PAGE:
Fizz-tastic: The many expressions of the grapes of Champagne
The green Chardonnay grapes bounce down the sorting table and up into the crusher. It’s the first vintage at Penticton’s new urban winery, Time, and these grapes are destined for sparkling wine.
Chardonnay grapes originate in the Champagne region of France, together with Pinot Noir, Pinot Meunier, Pinot Blanc and Pinot Gris. Whether as a single varietal or in a blend, still table wines are a beautiful expressions of these grapes, but they can also sparkle.
Choosing a sparkling makes you confront a lexicon of luxury, full of French words that seem to add to the elegance of this celebratory libation. Let’s break it down at bit, starting with sweetness.
Sparkling wines range from very dry to very sweet with a scale moving from extra brut, brut, sec and demi-sec to doux, similar sweetness to adding a quarter teaspoon up to two full teaspoons of sugar per glass. (A vodka and sprite highball has six.)
In the Okanagan, Brut often doubles as the wine’s name. Sumac Ridge produced Canada’s first sparkling wine made in the traditional style. Today, their Stellar’s Jay Brut remains a stunning choice or look to Blue Mountain Brut from Okanagan Falls, or 2013 Fitz Brut from Peachland, the Gold Medal winner at the National Wine Awards of Canada 2017.
Now for the black and white of naming: Blanc de Noir (white from black) is made of the dark skinned red wine grapes, Pinot Noir and Pinot Meunier. As the grapes are pressed gently with no skin contact during fermentation, the resulting wine is white or perhaps with a blush of colour. Blanc de Blanc is made entirely of Chadonnay grapes. Sparkling choices in the Okanagan continue to expand, but for Old World, look for Cava from Spain, Spumante from Italy and Sekt from Germany. Of course, the most famous is Champagne, a name used exclusively for sparkling wines from the Champagne region. Sparkling from other parts of France are called Crémant.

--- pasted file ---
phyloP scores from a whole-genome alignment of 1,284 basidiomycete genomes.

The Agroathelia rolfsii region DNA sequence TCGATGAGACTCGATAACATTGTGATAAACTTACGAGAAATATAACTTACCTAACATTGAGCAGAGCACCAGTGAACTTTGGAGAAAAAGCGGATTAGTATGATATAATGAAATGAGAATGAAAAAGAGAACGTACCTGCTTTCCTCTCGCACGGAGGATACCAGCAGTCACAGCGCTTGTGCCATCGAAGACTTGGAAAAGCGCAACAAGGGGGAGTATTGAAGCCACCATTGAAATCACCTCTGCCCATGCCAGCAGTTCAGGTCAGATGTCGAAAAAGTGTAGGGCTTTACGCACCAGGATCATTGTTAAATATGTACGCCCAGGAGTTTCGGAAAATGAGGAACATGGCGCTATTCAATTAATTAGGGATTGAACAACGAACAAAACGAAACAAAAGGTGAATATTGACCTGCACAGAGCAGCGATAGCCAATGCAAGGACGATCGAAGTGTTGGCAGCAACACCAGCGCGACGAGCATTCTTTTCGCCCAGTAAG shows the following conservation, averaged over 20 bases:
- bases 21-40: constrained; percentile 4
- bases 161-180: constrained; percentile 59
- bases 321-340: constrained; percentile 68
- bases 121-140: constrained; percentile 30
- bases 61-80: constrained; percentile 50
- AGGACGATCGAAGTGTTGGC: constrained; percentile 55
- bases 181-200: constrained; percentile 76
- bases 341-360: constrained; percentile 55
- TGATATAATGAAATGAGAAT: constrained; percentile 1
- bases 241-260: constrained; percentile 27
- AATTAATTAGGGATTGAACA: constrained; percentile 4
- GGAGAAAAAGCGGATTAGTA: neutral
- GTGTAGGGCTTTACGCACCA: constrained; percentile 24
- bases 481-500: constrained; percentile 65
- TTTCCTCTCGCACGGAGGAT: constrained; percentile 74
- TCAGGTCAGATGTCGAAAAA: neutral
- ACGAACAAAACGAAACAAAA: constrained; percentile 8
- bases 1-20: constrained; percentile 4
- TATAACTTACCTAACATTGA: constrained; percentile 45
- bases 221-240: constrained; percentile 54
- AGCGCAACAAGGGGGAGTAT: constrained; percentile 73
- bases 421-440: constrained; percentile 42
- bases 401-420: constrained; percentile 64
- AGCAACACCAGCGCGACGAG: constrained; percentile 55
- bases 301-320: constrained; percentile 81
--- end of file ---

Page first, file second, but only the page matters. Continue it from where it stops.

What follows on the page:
We now come to bubbles. In a single glass, millions of bubbles rise towards the surface and burst when they meet the air — an aromatic and delightful experience. Italians call a gently sparkling frizzante while Spumante, like Champagne, is more effervescent and fully sparkling.
Where do those bubbles come from? Traditional sparkling wine goes through two fermentation: the first in tank, the second in the bottle, where carbon dioxide gas is produced by the additional yeast and sugar. For gentle sparkling, secondary fermentation may occur entirely in tank, with the wine bottled after (like Prosecco). In the third method, an injection of gas into the wine creates a carbonated sparkling. Cheers!
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